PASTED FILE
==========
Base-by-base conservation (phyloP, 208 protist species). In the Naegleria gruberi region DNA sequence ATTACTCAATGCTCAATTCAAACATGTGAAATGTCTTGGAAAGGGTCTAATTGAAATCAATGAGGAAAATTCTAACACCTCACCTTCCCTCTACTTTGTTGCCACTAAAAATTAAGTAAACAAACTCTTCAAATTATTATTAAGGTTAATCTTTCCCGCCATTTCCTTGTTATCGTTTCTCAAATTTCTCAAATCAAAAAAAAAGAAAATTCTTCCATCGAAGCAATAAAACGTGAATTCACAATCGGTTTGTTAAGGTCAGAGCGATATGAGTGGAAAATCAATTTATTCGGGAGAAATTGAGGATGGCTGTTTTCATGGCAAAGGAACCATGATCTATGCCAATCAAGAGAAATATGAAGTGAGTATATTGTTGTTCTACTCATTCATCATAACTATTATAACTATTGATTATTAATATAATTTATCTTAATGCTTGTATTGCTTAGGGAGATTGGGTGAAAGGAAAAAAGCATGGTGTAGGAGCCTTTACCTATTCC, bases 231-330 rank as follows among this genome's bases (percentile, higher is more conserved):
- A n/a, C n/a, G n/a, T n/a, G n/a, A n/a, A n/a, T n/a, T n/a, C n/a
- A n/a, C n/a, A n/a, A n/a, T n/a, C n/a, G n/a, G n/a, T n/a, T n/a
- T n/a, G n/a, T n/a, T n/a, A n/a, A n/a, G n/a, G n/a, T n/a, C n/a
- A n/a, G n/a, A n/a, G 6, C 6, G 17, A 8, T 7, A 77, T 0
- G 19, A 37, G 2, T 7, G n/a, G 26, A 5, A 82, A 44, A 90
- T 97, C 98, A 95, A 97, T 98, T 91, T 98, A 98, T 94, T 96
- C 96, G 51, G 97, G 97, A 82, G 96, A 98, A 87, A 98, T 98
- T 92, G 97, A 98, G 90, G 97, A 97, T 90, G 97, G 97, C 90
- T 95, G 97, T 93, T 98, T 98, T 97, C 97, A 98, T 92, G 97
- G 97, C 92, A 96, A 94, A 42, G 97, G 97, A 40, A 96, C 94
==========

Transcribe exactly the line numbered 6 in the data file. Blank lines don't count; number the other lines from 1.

- G 19, A 37, G 2, T 7, G n/a, G 26, A 5, A 82, A 44, A 90